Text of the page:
How To Access Resources for Inmates Dealing with Aging and End-Of-Life Care

Inmates Dealing with Aging and End-Of-Life Care 

Spending time in prison can be a life-altering experience. While incarcerated, inmates are surrounded by people who have committed crimes and been convicted of those crimes. Inmates may feel isolated from friends and family outside of prison, so they need to receive emotional support from others and access to resources to help them cope during their stay. One area that many inmates struggle with is aging and end-of-life care. Fortunately, programs are designed specifically for this population that provides the services they need—at no cost. Keep reading for more insights. 

Age-Related Difficulties and Issues with End-Of-Life Care Inmates 

The aging and end-of-life care of inmates is challenging, especially for prison healthcare providers. Prison aging is inevitable, but one can manage it effectively with proper planning and strategies. 

The aging process begins when one reaches the age of 60 years. The process continues over some time until death occurs. Old age is associated with many physical, emotional, social, and economic problems which need to be addressed to improve the quality of life. 

Inmates are more likely to experience health problems as they age compared with the general population due to the following reasons: 

Inmates Have Poor Access to Healthcare Services 

Diagnosis and treatment are delayed due to the lack of access to these services. More serious health issues, such as chronic diseases like cancer, diabetes, and hypertension, could result from this oversight. 

 Inmates have limited mobility due to restricted movement within prison facilities or during transfer between facilities. It makes it difficult for them to exercise regularly, which increases their body weight and may result in cardiovascular diseases such as heart attacks or strokes.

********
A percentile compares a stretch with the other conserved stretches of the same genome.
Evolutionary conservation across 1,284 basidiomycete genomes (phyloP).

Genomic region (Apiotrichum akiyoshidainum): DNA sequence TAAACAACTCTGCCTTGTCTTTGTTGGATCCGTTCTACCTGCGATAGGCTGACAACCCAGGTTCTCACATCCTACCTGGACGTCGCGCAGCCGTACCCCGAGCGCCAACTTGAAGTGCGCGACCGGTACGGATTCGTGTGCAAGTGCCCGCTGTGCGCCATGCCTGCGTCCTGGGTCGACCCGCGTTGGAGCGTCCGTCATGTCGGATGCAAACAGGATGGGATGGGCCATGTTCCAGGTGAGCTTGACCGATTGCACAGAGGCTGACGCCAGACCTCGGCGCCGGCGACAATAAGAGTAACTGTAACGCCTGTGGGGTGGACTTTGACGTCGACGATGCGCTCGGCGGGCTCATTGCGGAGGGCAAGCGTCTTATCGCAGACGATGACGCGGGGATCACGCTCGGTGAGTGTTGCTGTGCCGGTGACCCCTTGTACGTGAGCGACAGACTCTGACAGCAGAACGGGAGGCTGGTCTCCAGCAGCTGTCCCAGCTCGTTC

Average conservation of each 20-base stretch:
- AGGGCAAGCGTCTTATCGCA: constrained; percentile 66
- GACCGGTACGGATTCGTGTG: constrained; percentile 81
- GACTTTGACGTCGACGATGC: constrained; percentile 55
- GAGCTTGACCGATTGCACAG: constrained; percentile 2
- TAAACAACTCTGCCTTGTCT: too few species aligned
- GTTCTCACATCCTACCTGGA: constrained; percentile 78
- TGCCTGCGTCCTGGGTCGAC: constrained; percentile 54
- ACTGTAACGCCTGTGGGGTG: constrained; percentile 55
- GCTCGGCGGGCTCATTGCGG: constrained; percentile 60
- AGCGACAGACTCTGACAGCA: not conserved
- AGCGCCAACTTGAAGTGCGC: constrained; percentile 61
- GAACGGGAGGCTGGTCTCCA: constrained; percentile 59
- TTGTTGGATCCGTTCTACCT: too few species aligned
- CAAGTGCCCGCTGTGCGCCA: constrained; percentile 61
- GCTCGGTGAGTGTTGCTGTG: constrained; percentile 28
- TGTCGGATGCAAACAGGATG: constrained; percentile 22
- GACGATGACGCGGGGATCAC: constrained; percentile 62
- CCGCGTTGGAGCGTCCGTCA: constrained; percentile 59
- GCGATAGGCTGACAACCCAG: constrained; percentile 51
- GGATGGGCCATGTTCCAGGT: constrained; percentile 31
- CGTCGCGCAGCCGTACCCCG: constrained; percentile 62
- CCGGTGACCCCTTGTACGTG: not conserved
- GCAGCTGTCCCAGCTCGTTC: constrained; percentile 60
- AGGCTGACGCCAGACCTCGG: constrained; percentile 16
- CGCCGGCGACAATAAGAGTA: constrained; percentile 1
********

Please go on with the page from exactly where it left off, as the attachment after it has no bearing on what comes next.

Social Isolation 

Aging inmates tend to feel isolated from their families and friends as they grow old. It can lead to depression, anxiety, and other mental health issues. They also experience loneliness when they cannot communicate with people outside prison walls. 

Poor Access to Healthcare Services 

Most prisons do not have adequate medical facilities for inmates who need special attention due to age or chronic conditions such as diabetes, heart disease, or high blood pressure. 

Need More Resources 

Aging inmates are often in poor health, which requires more intensive medical care. There may be limited access to medical specialists and treatment options. Additionally, a facility must be equipped with appropriate medical equipment or training. In that case, it can negatively impact the quality of care received by the elderly inmates. 

Poor Communication Between Healthcare Providers and Correctional Officers 

When someone is sick or dying, they need support from their loved ones, caregivers, and healthcare providers to help them cope with their illness or impending death. A lack of communication between these groups can lead to inadequate support for the individual and their family during this difficult time. 

Where Do You Begin? 

If you’re dealing with an aging inmate, there are some critical steps to take: 

Consult With the Prison Staff 

Talk to the prison staff so they can help you understand your options. Try to get a feel for what resources are available and how to access them. Remember that some facilities may need more resources, so feel free to ask about other options available. 

For example, if you need specific medications or treatments that aren’t available in prison, talk with them about what resources are available outside of jail or prison walls. They may also be able to tell you about any programs within the facility that could help you manage chronic conditions like diabetes and heart disease. 

Make Sure The Inmates Legal Team Knows What’s Going On